Jacopo Larcher climbs Parthian Shot, E10 6c

© @ONSEN_productions

Jacopo Larcher has made the fourth ascent of the 'post-break' Parthian Shot (E10 6c), at Burbage South Edge in the Peak District. 

First climbed by John Dunne in 1989, first repeated by Seb Greive in 1997 (as seen in the iconic 'Hard Grit'), and altered forever in 2011 by an unfortunate Will Stanhope, who fell from the crux, ripped the 'shipwreck of a flake', and found himself 'on the ground, spitting blood, struggling to breathe'.

Will Stanhope, seconds before ripping the flake and hitting the ground on Parthian Shot.  © Simon Wilson
Will Stanhope, seconds before ripping the flake and hitting the ground on Parthian Shot.
© Simon Wilson

And so Parthian Shot E9 - which had become familiar with big falls, so much so that Kevin Jorgeson took a number of them on his way to a first ground-up ascent in 2008 - became an altogether different proposition.

It was left unclimbed for two years until 2013, when Ben Bransby took it on in and made the first ascent of the new Parthian Shot, E10 6c.

Since then, only three people have climbed it. Neil Mawson in 2014, Siebe Vanhee in 2021, and, earlier this month, visiting climber Jacopo Larcher.

We got in touch with Jacopo to find out how it all came about.

Congratulations on climbing Parthian Shot! How did you first come across the route, and what did you think of it at the time?

Thanks! Well, Parthian Shot is such an iconic route… I don't even remember when I first heard about it! It's simply one of those lines you really want to climb as a trad climber!

You've climbed a lot of hard trad routes, up to E11! A lot of the conversation around Parthian Shot tends to be about the gear and how bad it is, or whether it would hold a fall. What was your approach with gear on the route, and - crucially - did you trust it?

Well, the gear in the infamous flake is a tricky one to judge. I would trust it way more on granite ;-)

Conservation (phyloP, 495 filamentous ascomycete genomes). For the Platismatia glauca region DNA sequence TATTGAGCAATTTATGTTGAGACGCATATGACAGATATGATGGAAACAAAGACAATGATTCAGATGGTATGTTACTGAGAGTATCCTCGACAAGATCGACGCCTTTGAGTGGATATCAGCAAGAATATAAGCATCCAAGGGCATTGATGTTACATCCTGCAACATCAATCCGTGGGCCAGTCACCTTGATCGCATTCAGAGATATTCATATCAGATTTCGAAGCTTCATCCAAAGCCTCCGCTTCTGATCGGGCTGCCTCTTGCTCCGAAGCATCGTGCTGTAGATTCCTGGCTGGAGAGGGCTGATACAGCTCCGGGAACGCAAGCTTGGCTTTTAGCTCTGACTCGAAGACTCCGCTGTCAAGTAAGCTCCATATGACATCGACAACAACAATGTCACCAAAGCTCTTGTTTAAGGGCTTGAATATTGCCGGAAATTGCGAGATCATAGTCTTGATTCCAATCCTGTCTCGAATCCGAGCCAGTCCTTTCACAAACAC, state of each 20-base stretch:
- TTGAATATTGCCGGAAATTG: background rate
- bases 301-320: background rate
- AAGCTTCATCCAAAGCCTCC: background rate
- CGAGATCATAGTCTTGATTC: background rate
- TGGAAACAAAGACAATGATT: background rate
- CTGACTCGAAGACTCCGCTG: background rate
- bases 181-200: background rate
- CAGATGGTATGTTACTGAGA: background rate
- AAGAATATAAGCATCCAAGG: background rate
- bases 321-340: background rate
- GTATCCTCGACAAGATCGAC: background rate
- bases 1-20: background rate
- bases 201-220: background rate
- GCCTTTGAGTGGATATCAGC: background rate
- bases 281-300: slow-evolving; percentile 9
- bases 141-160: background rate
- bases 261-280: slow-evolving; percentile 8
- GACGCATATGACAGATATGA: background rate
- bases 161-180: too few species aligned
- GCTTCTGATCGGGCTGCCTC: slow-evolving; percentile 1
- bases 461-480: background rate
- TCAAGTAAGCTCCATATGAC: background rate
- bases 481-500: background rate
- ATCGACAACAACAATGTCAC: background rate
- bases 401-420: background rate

The gear itself, even if small, seems quite ok, but the flake (or what's left of it…) sounds a bit hollow. I don't think it'll break off again, but I'm not sure if the gear would hold a fall from the top, which would require a harder catch. I felt quite safe on the crux, but less on the foot swap at the top, where in my head I switched into 'solo' mode. 

Jacopo getting ready to stand up ahead of the anxiety inducing foot swap  © @ONSEN_productions
Jacopo getting ready to stand up ahead of the anxiety inducing foot swap
© @ONSEN_productions

I opted for 'wasting' a bit more energy, and placed two sliders and two small wires, but felt safer on the upper part.

As one hold broke in the first part, I also placed (on lead) one extra cam in the horizontal break of the traverse, which would make a fall nicer, and also helps to keep the gear in the flake in place.

In general, the rock around the flake doesn't seem to be very solid. I wouldn't be surprised if some more holds would break off...

(Jacopo placed all gear on lead, and didn't downclimb after placing gear).

You mentioned that another hold on the route has broken off, and that it made the start a bit more powerful - where on the route was the hold, and how did this affect the climbing?

Yes exactly. When I first tried the route I didn't know about the new broken hold… and I was actually quite surprised by the powerful intro move. When in the evening Sam (Pratt) told me about it, I felt a little relieved!

The missing hold is the sidepull you reached from the first two crimps, right after leaving the big starting crack. I hadn't tried the route before, so it's impossible for me to tell how this has influenced the difficulty of the sequence… but now you definitely have to to do a move more on crimps, followed by a big move to a sloper. The shorter you are, the harder it gets.

Jacopo Larcher climbs Parthian Shot, E10 6c  © @ONSEN_productions
Jacopo Larcher climbs Parthian Shot, E10 6c
© @ONSEN_productions

What else did you get up to on your UK trip? Any other standout routes that you did?

Honestly the plan for the trip was to just visit different spots and sample some moderate classics, as we were shooting for a film project about trad climbing. We didn't have a lot of time and we wanted to see as much as possible, so I didn't plan to try anything hard.

We started our trip in the Lake District, where we wanted to check out the higher crags and some historical routes, but unfortunately the rain changed our plans and we got to climb just a bit in some sheltered crags (mostly at Reecastle Crag and Shepherd’s Crag).

We then spontaneously decided to spend a few days around Sheffield, as I had never been to the Peak District before. We thought that it would be way too warm to climb there, but actually the strong wind provided some nice conditions! We hoped to also get the chance to check out the climbing in North Wales, but in the end we stayed around Sheffield as the weather forecast looked better there.